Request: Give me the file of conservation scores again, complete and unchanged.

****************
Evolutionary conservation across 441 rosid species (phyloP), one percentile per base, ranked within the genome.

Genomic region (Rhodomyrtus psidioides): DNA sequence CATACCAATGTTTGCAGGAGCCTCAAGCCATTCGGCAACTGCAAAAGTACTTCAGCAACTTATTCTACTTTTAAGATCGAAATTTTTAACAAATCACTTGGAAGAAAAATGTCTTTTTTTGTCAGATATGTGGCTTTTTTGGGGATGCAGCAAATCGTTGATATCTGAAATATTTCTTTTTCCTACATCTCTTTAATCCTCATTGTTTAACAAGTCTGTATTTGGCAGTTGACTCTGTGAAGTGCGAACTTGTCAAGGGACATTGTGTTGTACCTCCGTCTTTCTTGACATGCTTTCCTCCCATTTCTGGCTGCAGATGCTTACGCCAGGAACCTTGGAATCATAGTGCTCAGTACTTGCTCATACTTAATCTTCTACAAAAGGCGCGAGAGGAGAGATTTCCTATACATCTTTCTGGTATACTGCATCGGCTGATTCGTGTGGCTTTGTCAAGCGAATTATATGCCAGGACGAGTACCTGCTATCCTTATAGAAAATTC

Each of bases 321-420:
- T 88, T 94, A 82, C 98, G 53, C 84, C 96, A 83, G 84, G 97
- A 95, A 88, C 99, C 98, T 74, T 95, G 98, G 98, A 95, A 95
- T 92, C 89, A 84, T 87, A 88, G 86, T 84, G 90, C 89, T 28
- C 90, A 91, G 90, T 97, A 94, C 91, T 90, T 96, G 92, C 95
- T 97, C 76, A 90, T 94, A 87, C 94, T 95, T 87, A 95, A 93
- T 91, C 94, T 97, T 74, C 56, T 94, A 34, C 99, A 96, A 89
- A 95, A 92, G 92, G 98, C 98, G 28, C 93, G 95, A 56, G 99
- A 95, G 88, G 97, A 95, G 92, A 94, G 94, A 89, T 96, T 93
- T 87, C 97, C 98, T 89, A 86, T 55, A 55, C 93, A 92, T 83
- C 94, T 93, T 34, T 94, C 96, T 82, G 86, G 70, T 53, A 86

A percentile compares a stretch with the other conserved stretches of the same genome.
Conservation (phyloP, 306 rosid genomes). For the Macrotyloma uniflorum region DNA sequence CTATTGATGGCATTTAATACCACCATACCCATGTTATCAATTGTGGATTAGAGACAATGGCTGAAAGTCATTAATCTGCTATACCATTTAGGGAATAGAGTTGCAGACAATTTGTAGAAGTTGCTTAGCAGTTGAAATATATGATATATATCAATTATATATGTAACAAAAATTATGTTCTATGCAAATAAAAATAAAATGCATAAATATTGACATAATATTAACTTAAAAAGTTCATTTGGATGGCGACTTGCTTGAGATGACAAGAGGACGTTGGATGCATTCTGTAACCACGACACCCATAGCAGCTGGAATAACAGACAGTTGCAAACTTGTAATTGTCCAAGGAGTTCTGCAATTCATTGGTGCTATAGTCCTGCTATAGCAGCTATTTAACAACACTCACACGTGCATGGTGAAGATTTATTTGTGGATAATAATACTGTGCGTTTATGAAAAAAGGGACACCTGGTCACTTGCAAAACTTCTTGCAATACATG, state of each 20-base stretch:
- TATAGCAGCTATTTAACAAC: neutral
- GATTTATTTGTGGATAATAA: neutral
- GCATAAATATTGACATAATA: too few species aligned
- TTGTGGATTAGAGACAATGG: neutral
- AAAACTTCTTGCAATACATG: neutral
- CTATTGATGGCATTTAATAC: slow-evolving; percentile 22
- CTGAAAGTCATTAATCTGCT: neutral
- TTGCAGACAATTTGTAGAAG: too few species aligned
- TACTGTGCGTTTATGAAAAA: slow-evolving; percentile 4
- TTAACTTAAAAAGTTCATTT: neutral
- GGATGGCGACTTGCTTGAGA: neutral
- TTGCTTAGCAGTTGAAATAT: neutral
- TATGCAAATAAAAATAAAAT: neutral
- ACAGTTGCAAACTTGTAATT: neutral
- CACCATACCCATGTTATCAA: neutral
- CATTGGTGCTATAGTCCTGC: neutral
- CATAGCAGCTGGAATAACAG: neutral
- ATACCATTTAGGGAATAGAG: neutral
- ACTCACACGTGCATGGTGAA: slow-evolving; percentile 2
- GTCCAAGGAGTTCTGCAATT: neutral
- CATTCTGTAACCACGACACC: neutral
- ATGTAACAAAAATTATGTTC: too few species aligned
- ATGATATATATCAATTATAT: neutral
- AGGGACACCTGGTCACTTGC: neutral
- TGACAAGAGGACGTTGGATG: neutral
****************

Evolutionary conservation across 441 rosid species (phyloP), one percentile per base, ranked within the genome.

Genomic region (Rhodomyrtus psidioides): DNA sequence CATACCAATGTTTGCAGGAGCCTCAAGCCATTCGGCAACTGCAAAAGTACTTCAGCAACTTATTCTACTTTTAAGATCGAAATTTTTAACAAATCACTTGGAAGAAAAATGTCTTTTTTTGTCAGATATGTGGCTTTTTTGGGGATGCAGCAAATCGTTGATATCTGAAATATTTCTTTTTCCTACATCTCTTTAATCCTCATTGTTTAACAAGTCTGTATTTGGCAGTTGACTCTGTGAAGTGCGAACTTGTCAAGGGACATTGTGTTGTACCTCCGTCTTTCTTGACATGCTTTCCTCCCATTTCTGGCTGCAGATGCTTACGCCAGGAACCTTGGAATCATAGTGCTCAGTACTTGCTCATACTTAATCTTCTACAAAAGGCGCGAGAGGAGAGATTTCCTATACATCTTTCTGGTATACTGCATCGGCTGATTCGTGTGGCTTTGTCAAGCGAATTATATGCCAGGACGAGTACCTGCTATCCTTATAGAAAATTC

Each of bases 321-420:
- T 88, T 94, A 82, C 98, G 53, C 84, C 96, A 83, G 84, G 97
- A 95, A 88, C 99, C 98, T 74, T 95, G 98, G 98, A 95, A 95
- T 92, C 89, A 84, T 87, A 88, G 86, T 84, G 90, C 89, T 28
- C 90, A 91, G 90, T 97, A 94, C 91, T 90, T 96, G 92, C 95
- T 97, C 76, A 90, T 94, A 87, C 94, T 95, T 87, A 95, A 93
- T 91, C 94, T 97, T 74, C 56, T 94, A 34, C 99, A 96, A 89
- A 95, A 92, G 92, G 98, C 98, G 28, C 93, G 95, A 56, G 99
- A 95, G 88, G 97, A 95, G 92, A 94, G 94, A 89, T 96, T 93
- T 87, C 97, C 98, T 89, A 86, T 55, A 55, C 93, A 92, T 83
- C 94, T 93, T 34, T 94, C 96, T 82, G 86, G 70, T 53, A 86

A percentile compares a stretch with the other conserved stretches of the same genome.
Conservation (phyloP, 306 rosid genomes). For the Macrotyloma uniflorum region DNA sequence CTATTGATGGCATTTAATACCACCATACCCATGTTATCAATTGTGGATTAGAGACAATGGCTGAAAGTCATTAATCTGCTATACCATTTAGGGAATAGAGTTGCAGACAATTTGTAGAAGTTGCTTAGCAGTTGAAATATATGATATATATCAATTATATATGTAACAAAAATTATGTTCTATGCAAATAAAAATAAAATGCATAAATATTGACATAATATTAACTTAAAAAGTTCATTTGGATGGCGACTTGCTTGAGATGACAAGAGGACGTTGGATGCATTCTGTAACCACGACACCCATAGCAGCTGGAATAACAGACAGTTGCAAACTTGTAATTGTCCAAGGAGTTCTGCAATTCATTGGTGCTATAGTCCTGCTATAGCAGCTATTTAACAACACTCACACGTGCATGGTGAAGATTTATTTGTGGATAATAATACTGTGCGTTTATGAAAAAAGGGACACCTGGTCACTTGCAAAACTTCTTGCAATACATG, state of each 20-base stretch:
- TATAGCAGCTATTTAACAAC: neutral
- GATTTATTTGTGGATAATAA: neutral
- GCATAAATATTGACATAATA: too few species aligned
- TTGTGGATTAGAGACAATGG: neutral
- AAAACTTCTTGCAATACATG: neutral
- CTATTGATGGCATTTAATAC: slow-evolving; percentile 22
- CTGAAAGTCATTAATCTGCT: neutral
- TTGCAGACAATTTGTAGAAG: too few species aligned
- TACTGTGCGTTTATGAAAAA: slow-evolving; percentile 4
- TTAACTTAAAAAGTTCATTT: neutral
- GGATGGCGACTTGCTTGAGA: neutral
- TTGCTTAGCAGTTGAAATAT: neutral
- TATGCAAATAAAAATAAAAT: neutral
- ACAGTTGCAAACTTGTAATT: neutral
- CACCATACCCATGTTATCAA: neutral
- CATTGGTGCTATAGTCCTGC: neutral
- CATAGCAGCTGGAATAACAG: neutral
- ATACCATTTAGGGAATAGAG: neutral
- ACTCACACGTGCATGGTGAA: slow-evolving; percentile 2
- GTCCAAGGAGTTCTGCAATT: neutral
- CATTCTGTAACCACGACACC: neutral
- ATGTAACAAAAATTATGTTC: too few species aligned
- ATGATATATATCAATTATAT: neutral
- AGGGACACCTGGTCACTTGC: neutral
- TGACAAGAGGACGTTGGATG: neutral